Look how fontastic we’ve become

StephenMitchell - Design is Not Ripped Paper and Chunky Fonts

StephenMitchell – Design is Not Ripped Paper and Chunky Fonts

Recently I re-watched Alien. It was nostalgic and brilliant, and very entertaining. However, the opening credits are what I wish to focus on, or rather, the fonts used for the opening credits.

Alien opening credits
Game of Thrones opening credits

It struck me that fonts have come an incredibly long way since 1979. The font seemed to be chosen for legibility. It’s blocky, serviceable and doesn’t add much to the overall tone of the film. It is easily readable, and you can quickly absorb what is being scripted on screen, which seems weird couple with the iconic Alien title font.

I came to the conclusion that typography wasn’t all that important then. Legibility was king. In the case of iconic Alien font, they were establishing a brand. In the case of the opening credits they wanted you to be able to easily read and absorb them.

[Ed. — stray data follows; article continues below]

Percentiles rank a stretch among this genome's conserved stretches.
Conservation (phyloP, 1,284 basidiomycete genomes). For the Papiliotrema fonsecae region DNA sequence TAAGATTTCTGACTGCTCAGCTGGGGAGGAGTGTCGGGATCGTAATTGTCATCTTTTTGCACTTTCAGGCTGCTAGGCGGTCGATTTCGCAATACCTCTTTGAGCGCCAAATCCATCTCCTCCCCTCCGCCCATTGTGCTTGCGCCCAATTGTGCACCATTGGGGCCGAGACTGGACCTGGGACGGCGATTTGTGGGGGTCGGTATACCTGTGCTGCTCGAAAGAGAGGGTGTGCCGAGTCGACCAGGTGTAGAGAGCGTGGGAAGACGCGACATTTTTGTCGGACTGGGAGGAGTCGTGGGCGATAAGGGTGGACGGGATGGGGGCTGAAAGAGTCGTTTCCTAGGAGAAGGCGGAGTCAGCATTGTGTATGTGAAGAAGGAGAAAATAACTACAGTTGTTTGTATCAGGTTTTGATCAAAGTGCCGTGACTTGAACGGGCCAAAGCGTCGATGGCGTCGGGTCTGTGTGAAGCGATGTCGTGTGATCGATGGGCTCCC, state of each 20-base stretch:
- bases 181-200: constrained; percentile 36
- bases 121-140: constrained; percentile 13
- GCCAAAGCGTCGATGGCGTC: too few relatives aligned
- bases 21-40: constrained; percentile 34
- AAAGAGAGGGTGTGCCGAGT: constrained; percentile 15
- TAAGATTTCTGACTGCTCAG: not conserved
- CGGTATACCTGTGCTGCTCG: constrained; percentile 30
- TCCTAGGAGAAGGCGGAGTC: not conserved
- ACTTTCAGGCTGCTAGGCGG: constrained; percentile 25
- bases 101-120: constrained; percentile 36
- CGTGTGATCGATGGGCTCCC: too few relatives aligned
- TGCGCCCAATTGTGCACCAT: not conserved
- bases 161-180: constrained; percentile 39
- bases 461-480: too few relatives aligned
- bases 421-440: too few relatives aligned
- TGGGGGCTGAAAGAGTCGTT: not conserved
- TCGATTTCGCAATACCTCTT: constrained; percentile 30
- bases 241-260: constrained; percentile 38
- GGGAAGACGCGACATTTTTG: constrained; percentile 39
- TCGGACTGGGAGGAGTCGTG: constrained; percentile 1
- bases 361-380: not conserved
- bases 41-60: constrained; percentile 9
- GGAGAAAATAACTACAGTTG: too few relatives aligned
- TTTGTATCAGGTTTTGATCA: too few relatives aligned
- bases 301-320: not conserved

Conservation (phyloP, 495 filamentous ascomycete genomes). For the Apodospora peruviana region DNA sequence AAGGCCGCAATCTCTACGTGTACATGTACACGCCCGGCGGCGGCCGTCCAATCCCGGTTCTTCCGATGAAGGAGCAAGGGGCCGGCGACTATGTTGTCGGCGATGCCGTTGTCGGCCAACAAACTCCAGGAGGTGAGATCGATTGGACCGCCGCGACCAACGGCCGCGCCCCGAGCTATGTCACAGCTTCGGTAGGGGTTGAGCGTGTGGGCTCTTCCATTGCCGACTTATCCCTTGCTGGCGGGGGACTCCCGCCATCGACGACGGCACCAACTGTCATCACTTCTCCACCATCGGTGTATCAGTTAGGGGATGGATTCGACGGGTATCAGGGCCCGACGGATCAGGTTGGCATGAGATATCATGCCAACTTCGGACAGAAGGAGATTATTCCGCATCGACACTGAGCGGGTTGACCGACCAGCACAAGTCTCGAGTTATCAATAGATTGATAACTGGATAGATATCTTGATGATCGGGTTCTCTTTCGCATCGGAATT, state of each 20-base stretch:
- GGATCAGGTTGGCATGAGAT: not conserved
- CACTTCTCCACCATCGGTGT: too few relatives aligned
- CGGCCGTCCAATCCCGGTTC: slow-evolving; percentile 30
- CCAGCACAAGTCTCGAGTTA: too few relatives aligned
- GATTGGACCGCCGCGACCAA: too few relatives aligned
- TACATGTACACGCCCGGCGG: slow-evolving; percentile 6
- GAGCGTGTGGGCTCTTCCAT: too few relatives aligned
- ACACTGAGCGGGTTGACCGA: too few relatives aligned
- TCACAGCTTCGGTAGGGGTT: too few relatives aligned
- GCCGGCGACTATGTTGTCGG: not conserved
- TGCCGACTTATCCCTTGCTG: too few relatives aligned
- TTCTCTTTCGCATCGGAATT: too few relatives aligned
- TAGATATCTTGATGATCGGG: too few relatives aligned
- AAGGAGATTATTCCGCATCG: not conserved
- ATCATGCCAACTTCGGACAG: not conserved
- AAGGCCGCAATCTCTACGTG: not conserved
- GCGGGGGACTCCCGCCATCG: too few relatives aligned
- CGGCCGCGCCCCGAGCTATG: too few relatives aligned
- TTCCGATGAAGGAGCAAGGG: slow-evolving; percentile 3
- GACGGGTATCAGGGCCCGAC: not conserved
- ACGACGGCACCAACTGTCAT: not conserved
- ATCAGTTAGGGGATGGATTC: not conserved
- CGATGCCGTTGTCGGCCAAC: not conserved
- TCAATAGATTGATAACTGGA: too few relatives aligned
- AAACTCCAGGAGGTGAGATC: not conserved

Font development was just coming into it’s own, technology had advanced enough that you could develop and create your own font – and it was a young artform for the layman.

A huge font choice

Fast forward to now, and we have just started (I know we are late to this party) Game of Thrones. The opening sequence font choices have been carefully made to enhance the overall theme of the series, while still remaining legible. There are unique glyphs that have been added to the front of the names to add and enhance the show. The underlying map names have a different, complementing font that looks like script and adds to the sense that it is a painstakingly hand crafted map, further adding to the story.

Before you even watch one episode you already have a sense of the time period, how evolved the people are and what you should expect. Adventure, intrigue and a sweeping epic of a story.

It is amazing how we now understand just how important the unspoken messages fonts give to your audience. We now choose fonts carefully and with thought. And if you don’t, you should.

Fonts imply tone

Fonts form the base of what you want to say and how you want people to absorb it. It is a way of establishing your brand or message, without you having to say anything.

Think about it: people are inevitably going to assume certain things based on your font choice – you’d best make sure that the right things are being assumed, or your words may be compromised.

And with the many stunning fonts out there, you can definitely craft your message well, and with very little extra work.



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